The National Maritime Museum, housed in an award-winning building on the Falmouth harbour-side, transports you into the world of small boats and Cornish maritime history. Overlooking all of the hustle and bustle of Falmouth harbour, the National Maritime Museum Cornwall has been designed to reflect the relationship that has always existed between Cornwall and the sea using uniquely inspiring, interactive displays of boats and their place in the Cornish people’s lives.

Or Call 01326 313 388
National Maritime Museum, Discovery Quay Falmouth, Cornwall TR11 3QY

suited for both cyclists and walkers

The Tarka Trail

The Tarka Trail, over 180 miles in length taking a looping route through North and Mid Devon, from the rugged Atlantic Coast, the Estuaries of the Two Rivers of Tarka the Otter fame, the Rivers Taw and Torridge, through rural Devon Countryside onto the Northern Slopes of Dartmoor, and the source of the River Taw.

The Trail between Barnstaple, down the Taw, upriver to Bideford, following the Torridge to Torrington takes the route of a disused railway line and is particularly suited for both cyclists and walkers.

Idyllic gardens for relaxation

Buckland Abbey

Tucked away in its own secluded valley above the River Tavy, Buckland Abbey is almost as peaceful now as it would have been some 700 years ago when it was a small but influential Cistercian monastery on the edge of Dartmoor.

The house, incorporating the remains of the 13th-century abbey church, has rich associations with Sir Francis Drake and his seafaring rival, Sir Richard Grenville, containing many interesting memorabilia from their time.

Buckland Abbey encompasses both architectural and historical interest as well as idyllic gardens for relaxation, a magnificent monastic barn, herb garden, delightful estate walks and craft workshops.

Or Call 01822 853607
Buckland Abbey, Yelverton, PL20 6EY

Built between 1485 and 1627

Cotehele

At the heart of this splendid riverside estate sits the granite and slatestone medieval house of Cotehele, with many intimate chambers featuring large Tudor fireplaces and rich hangings. The house was built mainly between 1485 and 1627 and was home to the Edgcumbe family for centuries.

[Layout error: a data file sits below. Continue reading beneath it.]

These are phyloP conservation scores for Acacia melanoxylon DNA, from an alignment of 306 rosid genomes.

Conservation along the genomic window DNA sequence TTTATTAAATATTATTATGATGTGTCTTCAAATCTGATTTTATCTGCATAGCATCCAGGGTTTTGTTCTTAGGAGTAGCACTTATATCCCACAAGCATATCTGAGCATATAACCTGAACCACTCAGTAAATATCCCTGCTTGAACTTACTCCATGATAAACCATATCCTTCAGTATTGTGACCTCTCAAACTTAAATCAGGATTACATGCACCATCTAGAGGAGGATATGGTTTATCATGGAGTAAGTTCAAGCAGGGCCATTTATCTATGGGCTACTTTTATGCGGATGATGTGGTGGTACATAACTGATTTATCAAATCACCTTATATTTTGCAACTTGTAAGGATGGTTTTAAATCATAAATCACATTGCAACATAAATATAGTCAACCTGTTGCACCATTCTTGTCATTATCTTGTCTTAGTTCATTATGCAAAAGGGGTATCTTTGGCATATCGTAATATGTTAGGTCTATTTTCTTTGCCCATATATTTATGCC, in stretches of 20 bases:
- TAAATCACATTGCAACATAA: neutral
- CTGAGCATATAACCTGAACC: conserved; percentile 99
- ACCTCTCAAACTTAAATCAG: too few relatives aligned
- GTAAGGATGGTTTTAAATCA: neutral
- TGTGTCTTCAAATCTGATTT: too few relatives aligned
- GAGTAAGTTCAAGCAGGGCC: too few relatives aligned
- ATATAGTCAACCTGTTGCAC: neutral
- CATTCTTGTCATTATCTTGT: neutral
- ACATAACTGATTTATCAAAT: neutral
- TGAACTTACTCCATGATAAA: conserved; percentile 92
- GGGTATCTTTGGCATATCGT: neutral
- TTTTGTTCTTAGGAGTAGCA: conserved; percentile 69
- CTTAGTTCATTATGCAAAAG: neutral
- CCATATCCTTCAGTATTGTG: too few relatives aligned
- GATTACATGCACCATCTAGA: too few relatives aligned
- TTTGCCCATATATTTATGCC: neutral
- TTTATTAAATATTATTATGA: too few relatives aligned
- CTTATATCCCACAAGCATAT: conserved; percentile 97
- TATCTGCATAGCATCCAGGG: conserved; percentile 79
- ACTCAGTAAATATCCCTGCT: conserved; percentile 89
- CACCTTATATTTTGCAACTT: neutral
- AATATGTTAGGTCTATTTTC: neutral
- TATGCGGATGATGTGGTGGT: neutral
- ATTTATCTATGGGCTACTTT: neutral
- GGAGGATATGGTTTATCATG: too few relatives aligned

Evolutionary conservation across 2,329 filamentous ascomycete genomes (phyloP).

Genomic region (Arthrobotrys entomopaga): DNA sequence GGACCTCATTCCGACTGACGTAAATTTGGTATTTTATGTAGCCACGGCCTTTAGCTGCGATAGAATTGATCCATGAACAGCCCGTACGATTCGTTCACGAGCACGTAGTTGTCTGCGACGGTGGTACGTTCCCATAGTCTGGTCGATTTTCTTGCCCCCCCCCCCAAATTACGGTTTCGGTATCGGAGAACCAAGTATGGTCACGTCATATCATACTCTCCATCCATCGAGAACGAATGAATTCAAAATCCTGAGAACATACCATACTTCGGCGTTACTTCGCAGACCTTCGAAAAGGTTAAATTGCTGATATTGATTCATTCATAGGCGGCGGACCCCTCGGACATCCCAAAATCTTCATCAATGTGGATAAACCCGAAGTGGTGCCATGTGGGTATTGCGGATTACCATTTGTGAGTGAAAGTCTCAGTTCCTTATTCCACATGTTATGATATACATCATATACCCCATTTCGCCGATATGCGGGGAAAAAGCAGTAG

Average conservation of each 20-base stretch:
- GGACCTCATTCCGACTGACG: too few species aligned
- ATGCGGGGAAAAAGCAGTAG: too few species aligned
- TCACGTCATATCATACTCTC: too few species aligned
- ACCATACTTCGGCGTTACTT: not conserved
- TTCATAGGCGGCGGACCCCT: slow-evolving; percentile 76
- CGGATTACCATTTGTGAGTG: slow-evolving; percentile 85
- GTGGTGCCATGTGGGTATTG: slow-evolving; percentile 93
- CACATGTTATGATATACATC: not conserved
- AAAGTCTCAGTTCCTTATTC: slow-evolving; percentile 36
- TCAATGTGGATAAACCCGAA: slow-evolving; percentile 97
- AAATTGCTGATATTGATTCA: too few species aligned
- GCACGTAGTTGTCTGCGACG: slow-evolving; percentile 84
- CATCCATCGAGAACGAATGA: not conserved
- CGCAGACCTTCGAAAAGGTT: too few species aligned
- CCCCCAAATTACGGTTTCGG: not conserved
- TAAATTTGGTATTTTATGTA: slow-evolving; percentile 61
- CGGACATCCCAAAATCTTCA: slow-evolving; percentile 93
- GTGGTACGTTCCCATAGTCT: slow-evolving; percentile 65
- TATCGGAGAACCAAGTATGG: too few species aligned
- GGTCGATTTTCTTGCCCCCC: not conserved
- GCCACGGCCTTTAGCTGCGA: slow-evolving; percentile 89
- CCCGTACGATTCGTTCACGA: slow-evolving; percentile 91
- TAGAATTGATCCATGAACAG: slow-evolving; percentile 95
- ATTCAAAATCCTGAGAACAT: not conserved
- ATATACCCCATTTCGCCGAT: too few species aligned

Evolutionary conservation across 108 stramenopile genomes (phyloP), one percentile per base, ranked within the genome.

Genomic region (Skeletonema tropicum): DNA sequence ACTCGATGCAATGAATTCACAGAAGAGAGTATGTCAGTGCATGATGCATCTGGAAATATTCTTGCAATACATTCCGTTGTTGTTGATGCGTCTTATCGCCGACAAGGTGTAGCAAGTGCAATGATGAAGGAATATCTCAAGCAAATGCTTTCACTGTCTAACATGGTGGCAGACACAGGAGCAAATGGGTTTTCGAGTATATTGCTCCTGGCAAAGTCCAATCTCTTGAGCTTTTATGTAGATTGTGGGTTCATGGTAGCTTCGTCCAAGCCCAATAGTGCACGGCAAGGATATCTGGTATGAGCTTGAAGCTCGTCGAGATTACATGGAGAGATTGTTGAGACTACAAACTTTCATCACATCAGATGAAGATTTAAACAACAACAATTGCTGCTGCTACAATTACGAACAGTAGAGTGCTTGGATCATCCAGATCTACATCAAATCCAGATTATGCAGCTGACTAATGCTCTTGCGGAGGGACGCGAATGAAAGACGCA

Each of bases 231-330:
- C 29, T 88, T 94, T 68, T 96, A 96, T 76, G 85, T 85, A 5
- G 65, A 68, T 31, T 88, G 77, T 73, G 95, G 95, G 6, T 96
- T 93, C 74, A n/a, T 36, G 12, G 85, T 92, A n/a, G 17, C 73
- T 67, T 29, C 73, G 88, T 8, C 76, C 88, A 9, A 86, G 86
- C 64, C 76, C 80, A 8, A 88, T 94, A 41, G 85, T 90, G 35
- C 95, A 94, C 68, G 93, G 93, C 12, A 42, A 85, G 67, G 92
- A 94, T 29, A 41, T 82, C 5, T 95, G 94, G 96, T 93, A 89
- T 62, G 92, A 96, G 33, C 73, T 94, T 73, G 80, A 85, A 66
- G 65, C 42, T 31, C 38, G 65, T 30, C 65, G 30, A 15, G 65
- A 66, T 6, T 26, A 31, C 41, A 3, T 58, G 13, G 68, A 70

The formal gardens overlook the richly planted valley garden below, with medieval dovecote, stewpond and Victorian summer house, and 18th-century tower above.

Then there’s the steeply terraced garden with pools, dovecote and the Prospect Tower, a working watermill and adjoining estate workshops, industrial ruins in the Danescombe Valley and the Quay.

Interesting old buildings house the Edgcumbe Arms tea-room and an outstation of the National Maritime Museum. The restored Tamar sailing barge ‘Shamrock’ is moored alongside.

Or Call 01579 351346
Cotehele, St Dominick, Saltash, Cornwall PL12 6TA

The world’s largest greenhouse

The Eden Project

The Eden Project is a visitor attraction in the United Kingdom, including the world’s largest greenhouse. Inside the artificial biomes are plants that are collected from all around the world. The project is located in a reclaimed Kaolinite pit, located 2 kilometres (1.25 mi) from the town of St Blazey and 5 kilometres (3 mi) from the larger town of St Austell, Cornwall.

Tickets are available for this world-famous attraction at the reception.

Or Call 01726 811911
The Eden Project, Bodelva, St Austell, Cornwall, PL24 2SG

Acres of beautiful parkland

Lanhydrock

Buried in the seclusion of the densely wooded Fowey valley and surrounded by hundreds of acres of beautiful parkland, Lanhydrock is eventually sighted after a good downhill walk through the attractive grounds. Lanhydrock is one of the most fascinating and complete late 19th-century houses in England and as you would expect, it is full of period atmosphere.

The gatehouse and north wing with a magnificent 32yd-long gallery with plaster ceiling have survived from the 17th century, however, the rest of the house was rebuilt following a disastrous fire in 1881.

The garden has a stunning collection of magnolias, rhododendrons and camellias, and offers fine colours right through into the autumn. All this is set in a glorious estate of 900 acres of woods and parkland running down to the enchanting River Fowey, with an extensive network of winding footpaths.

Or Call 01208 265950
Lanhydrock, Bodmin, PL30 5AD